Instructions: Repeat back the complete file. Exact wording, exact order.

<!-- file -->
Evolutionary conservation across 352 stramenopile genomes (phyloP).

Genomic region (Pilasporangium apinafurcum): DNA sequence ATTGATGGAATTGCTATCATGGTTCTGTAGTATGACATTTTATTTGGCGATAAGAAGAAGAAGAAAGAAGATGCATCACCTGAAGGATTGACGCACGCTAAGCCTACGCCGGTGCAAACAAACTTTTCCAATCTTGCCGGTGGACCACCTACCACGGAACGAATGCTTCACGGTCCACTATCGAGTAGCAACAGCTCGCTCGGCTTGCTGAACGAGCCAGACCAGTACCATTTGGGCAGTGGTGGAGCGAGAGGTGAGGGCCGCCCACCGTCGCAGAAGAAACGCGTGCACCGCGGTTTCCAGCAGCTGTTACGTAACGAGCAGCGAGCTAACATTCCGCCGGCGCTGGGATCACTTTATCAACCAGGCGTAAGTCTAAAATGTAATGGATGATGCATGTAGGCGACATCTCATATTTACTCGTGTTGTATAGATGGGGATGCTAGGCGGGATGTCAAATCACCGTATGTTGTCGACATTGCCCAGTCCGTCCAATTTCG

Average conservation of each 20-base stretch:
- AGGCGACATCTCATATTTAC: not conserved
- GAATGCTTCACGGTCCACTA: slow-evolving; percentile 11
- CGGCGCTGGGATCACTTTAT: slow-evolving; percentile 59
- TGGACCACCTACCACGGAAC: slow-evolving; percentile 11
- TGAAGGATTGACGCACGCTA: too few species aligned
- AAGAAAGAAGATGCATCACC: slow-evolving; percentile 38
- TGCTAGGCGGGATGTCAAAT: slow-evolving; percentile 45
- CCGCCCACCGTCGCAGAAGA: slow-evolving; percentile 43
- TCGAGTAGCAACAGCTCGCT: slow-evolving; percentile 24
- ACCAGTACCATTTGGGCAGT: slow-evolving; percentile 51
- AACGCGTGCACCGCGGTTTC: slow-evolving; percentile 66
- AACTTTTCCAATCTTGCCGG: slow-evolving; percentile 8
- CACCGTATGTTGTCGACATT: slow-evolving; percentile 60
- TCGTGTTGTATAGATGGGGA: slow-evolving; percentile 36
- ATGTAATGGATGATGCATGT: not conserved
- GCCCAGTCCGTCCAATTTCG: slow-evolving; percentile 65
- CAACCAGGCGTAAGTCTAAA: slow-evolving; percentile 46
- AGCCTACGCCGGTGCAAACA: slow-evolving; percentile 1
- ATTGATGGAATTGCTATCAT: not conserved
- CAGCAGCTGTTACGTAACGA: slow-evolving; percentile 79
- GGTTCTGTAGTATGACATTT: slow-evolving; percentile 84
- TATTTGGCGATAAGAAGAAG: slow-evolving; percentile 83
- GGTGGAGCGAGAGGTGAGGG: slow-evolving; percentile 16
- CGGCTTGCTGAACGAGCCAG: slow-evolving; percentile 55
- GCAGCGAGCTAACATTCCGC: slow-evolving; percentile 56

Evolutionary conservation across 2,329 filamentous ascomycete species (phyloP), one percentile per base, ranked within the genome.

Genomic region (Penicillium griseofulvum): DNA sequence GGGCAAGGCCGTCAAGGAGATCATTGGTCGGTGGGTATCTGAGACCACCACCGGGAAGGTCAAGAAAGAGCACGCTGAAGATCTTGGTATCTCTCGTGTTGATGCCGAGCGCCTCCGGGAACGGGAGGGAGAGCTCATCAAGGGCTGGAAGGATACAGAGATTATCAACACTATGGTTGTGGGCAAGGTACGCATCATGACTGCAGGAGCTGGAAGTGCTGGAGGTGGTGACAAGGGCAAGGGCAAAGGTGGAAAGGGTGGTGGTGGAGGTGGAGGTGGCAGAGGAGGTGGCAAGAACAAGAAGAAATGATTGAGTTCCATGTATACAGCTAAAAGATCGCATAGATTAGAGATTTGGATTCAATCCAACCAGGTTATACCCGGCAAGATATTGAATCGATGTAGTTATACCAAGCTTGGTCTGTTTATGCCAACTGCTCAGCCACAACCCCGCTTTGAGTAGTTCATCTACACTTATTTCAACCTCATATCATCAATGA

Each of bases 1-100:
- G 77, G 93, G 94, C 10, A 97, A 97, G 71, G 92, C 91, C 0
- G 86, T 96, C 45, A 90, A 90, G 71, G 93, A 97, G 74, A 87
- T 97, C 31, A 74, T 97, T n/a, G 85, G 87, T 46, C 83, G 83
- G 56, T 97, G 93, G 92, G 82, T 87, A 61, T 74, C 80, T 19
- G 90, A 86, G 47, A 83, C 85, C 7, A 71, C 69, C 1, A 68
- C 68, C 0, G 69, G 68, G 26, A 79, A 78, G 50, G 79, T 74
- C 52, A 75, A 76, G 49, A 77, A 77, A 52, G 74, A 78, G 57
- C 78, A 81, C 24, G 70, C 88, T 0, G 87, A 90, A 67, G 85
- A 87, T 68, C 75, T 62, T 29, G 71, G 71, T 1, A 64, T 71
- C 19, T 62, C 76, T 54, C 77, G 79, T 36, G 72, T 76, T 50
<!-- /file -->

Evolutionary conservation across 352 stramenopile genomes (phyloP).

Genomic region (Pilasporangium apinafurcum): DNA sequence ATTGATGGAATTGCTATCATGGTTCTGTAGTATGACATTTTATTTGGCGATAAGAAGAAGAAGAAAGAAGATGCATCACCTGAAGGATTGACGCACGCTAAGCCTACGCCGGTGCAAACAAACTTTTCCAATCTTGCCGGTGGACCACCTACCACGGAACGAATGCTTCACGGTCCACTATCGAGTAGCAACAGCTCGCTCGGCTTGCTGAACGAGCCAGACCAGTACCATTTGGGCAGTGGTGGAGCGAGAGGTGAGGGCCGCCCACCGTCGCAGAAGAAACGCGTGCACCGCGGTTTCCAGCAGCTGTTACGTAACGAGCAGCGAGCTAACATTCCGCCGGCGCTGGGATCACTTTATCAACCAGGCGTAAGTCTAAAATGTAATGGATGATGCATGTAGGCGACATCTCATATTTACTCGTGTTGTATAGATGGGGATGCTAGGCGGGATGTCAAATCACCGTATGTTGTCGACATTGCCCAGTCCGTCCAATTTCG

Average conservation of each 20-base stretch:
- AGGCGACATCTCATATTTAC: not conserved
- GAATGCTTCACGGTCCACTA: slow-evolving; percentile 11
- CGGCGCTGGGATCACTTTAT: slow-evolving; percentile 59
- TGGACCACCTACCACGGAAC: slow-evolving; percentile 11
- TGAAGGATTGACGCACGCTA: too few species aligned
- AAGAAAGAAGATGCATCACC: slow-evolving; percentile 38
- TGCTAGGCGGGATGTCAAAT: slow-evolving; percentile 45
- CCGCCCACCGTCGCAGAAGA: slow-evolving; percentile 43
- TCGAGTAGCAACAGCTCGCT: slow-evolving; percentile 24
- ACCAGTACCATTTGGGCAGT: slow-evolving; percentile 51
- AACGCGTGCACCGCGGTTTC: slow-evolving; percentile 66
- AACTTTTCCAATCTTGCCGG: slow-evolving; percentile 8
- CACCGTATGTTGTCGACATT: slow-evolving; percentile 60
- TCGTGTTGTATAGATGGGGA: slow-evolving; percentile 36
- ATGTAATGGATGATGCATGT: not conserved
- GCCCAGTCCGTCCAATTTCG: slow-evolving; percentile 65
- CAACCAGGCGTAAGTCTAAA: slow-evolving; percentile 46
- AGCCTACGCCGGTGCAAACA: slow-evolving; percentile 1
- ATTGATGGAATTGCTATCAT: not conserved
- CAGCAGCTGTTACGTAACGA: slow-evolving; percentile 79
- GGTTCTGTAGTATGACATTT: slow-evolving; percentile 84
- TATTTGGCGATAAGAAGAAG: slow-evolving; percentile 83
- GGTGGAGCGAGAGGTGAGGG: slow-evolving; percentile 16
- CGGCTTGCTGAACGAGCCAG: slow-evolving; percentile 55
- GCAGCGAGCTAACATTCCGC: slow-evolving; percentile 56

Evolutionary conservation across 2,329 filamentous ascomycete species (phyloP), one percentile per base, ranked within the genome.

Genomic region (Penicillium griseofulvum): DNA sequence GGGCAAGGCCGTCAAGGAGATCATTGGTCGGTGGGTATCTGAGACCACCACCGGGAAGGTCAAGAAAGAGCACGCTGAAGATCTTGGTATCTCTCGTGTTGATGCCGAGCGCCTCCGGGAACGGGAGGGAGAGCTCATCAAGGGCTGGAAGGATACAGAGATTATCAACACTATGGTTGTGGGCAAGGTACGCATCATGACTGCAGGAGCTGGAAGTGCTGGAGGTGGTGACAAGGGCAAGGGCAAAGGTGGAAAGGGTGGTGGTGGAGGTGGAGGTGGCAGAGGAGGTGGCAAGAACAAGAAGAAATGATTGAGTTCCATGTATACAGCTAAAAGATCGCATAGATTAGAGATTTGGATTCAATCCAACCAGGTTATACCCGGCAAGATATTGAATCGATGTAGTTATACCAAGCTTGGTCTGTTTATGCCAACTGCTCAGCCACAACCCCGCTTTGAGTAGTTCATCTACACTTATTTCAACCTCATATCATCAATGA

Each of bases 1-100:
- G 77, G 93, G 94, C 10, A 97, A 97, G 71, G 92, C 91, C 0
- G 86, T 96, C 45, A 90, A 90, G 71, G 93, A 97, G 74, A 87
- T 97, C 31, A 74, T 97, T n/a, G 85, G 87, T 46, C 83, G 83
- G 56, T 97, G 93, G 92, G 82, T 87, A 61, T 74, C 80, T 19
- G 90, A 86, G 47, A 83, C 85, C 7, A 71, C 69, C 1, A 68
- C 68, C 0, G 69, G 68, G 26, A 79, A 78, G 50, G 79, T 74
- C 52, A 75, A 76, G 49, A 77, A 77, A 52, G 74, A 78, G 57
- C 78, A 81, C 24, G 70, C 88, T 0, G 87, A 90, A 67, G 85
- A 87, T 68, C 75, T 62, T 29, G 71, G 71, T 1, A 64, T 71
- C 19, T 62, C 76, T 54, C 77, G 79, T 36, G 72, T 76, T 50